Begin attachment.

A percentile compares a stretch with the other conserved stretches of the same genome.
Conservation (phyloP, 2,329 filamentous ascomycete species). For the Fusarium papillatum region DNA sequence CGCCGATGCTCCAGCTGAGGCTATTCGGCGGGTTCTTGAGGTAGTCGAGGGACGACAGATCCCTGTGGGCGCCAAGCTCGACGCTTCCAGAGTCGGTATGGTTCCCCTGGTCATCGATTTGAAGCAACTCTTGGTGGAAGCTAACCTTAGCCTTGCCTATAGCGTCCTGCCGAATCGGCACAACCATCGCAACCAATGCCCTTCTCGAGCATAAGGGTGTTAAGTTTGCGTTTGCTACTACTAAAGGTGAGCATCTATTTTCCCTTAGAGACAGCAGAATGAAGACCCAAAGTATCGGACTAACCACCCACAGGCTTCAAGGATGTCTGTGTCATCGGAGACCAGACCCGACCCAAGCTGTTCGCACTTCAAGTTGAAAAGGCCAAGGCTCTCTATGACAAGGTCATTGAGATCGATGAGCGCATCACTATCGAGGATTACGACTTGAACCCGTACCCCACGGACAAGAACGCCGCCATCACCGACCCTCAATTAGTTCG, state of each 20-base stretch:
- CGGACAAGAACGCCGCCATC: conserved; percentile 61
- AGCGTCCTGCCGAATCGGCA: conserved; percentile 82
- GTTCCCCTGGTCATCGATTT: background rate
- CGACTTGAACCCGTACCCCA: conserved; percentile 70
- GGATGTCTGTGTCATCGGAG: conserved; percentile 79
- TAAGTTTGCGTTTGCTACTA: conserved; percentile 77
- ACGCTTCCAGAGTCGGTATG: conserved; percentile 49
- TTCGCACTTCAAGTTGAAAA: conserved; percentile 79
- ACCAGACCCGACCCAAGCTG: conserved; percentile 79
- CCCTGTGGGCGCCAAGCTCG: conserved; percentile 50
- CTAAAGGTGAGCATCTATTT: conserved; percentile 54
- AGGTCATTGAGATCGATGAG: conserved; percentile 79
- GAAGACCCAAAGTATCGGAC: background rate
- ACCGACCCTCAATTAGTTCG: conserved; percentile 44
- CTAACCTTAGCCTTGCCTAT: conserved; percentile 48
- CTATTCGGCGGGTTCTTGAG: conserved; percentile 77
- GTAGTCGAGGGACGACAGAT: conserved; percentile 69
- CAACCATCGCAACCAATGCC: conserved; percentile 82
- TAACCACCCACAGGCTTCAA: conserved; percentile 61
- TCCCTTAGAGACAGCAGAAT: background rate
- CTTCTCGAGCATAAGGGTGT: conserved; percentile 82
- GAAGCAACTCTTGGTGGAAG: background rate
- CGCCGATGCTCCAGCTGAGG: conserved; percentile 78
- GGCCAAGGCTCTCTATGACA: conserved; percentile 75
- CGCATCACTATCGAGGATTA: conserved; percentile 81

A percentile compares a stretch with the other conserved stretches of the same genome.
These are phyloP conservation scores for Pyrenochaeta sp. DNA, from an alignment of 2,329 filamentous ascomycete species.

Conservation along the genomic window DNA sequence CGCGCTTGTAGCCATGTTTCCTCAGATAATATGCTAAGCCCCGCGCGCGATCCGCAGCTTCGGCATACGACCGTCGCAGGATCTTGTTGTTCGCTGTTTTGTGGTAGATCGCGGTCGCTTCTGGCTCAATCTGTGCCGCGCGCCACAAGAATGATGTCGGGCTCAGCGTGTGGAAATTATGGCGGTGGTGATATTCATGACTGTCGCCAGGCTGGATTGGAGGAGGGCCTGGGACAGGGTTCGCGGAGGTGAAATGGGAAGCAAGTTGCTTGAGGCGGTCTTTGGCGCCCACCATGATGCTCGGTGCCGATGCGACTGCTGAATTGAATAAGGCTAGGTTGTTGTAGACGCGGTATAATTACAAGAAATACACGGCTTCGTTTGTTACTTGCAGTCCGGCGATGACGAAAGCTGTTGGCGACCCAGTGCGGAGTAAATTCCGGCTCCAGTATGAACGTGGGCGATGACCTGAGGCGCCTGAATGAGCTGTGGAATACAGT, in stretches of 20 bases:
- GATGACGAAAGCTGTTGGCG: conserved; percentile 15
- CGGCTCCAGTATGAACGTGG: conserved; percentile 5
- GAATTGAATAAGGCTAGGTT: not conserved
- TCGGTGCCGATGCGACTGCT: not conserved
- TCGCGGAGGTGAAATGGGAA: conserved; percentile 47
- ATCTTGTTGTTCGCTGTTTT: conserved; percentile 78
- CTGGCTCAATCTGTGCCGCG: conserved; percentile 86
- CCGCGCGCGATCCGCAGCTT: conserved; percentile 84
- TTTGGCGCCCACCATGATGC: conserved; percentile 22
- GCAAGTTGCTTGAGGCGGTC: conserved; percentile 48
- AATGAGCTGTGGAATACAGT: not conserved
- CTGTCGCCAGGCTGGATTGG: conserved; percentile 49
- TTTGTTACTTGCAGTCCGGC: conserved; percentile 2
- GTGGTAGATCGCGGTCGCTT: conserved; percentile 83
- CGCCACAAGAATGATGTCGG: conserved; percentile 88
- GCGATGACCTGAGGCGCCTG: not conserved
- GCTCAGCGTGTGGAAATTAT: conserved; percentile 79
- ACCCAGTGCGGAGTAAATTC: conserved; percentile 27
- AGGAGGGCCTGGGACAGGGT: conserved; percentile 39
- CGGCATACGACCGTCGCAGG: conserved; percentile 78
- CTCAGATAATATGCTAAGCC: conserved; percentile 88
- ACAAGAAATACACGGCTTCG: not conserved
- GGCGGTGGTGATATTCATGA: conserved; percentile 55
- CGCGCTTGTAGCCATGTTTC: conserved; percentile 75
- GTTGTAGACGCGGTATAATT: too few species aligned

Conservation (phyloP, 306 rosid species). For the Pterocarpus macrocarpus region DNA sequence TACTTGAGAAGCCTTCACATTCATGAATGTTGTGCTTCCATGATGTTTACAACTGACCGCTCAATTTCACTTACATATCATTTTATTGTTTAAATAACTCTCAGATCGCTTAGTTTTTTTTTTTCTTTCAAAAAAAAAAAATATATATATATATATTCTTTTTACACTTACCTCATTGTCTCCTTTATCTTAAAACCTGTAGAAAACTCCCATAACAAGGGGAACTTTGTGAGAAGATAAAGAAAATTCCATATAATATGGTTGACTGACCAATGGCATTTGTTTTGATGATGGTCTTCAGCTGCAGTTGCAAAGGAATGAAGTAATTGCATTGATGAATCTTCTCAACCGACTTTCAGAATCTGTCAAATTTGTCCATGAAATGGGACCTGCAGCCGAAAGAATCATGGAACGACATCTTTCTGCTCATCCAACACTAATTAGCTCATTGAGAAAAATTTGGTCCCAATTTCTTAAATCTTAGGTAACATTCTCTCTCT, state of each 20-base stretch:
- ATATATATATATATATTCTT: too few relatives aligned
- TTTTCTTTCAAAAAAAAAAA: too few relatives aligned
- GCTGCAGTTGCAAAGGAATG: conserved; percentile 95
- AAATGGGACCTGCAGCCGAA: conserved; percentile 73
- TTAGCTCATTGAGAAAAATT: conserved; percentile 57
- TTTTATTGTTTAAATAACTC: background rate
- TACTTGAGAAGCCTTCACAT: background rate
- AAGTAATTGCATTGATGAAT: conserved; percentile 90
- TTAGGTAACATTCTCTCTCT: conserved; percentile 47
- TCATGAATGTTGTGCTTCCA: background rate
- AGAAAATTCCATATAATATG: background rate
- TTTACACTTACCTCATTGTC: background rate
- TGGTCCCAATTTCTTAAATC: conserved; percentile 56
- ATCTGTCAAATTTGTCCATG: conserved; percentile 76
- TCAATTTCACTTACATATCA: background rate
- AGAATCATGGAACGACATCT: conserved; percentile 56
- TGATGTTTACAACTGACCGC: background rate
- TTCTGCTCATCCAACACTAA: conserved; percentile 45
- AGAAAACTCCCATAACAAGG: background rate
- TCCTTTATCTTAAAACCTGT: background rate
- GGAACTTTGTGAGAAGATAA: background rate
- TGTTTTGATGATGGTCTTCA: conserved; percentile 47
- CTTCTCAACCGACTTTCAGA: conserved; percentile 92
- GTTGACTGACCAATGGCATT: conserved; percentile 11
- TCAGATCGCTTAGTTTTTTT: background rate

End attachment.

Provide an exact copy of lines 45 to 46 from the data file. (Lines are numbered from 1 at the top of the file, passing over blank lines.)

- CGCCACAAGAATGATGTCGG: conserved; percentile 88
- GCGATGACCTGAGGCGCCTG: not conserved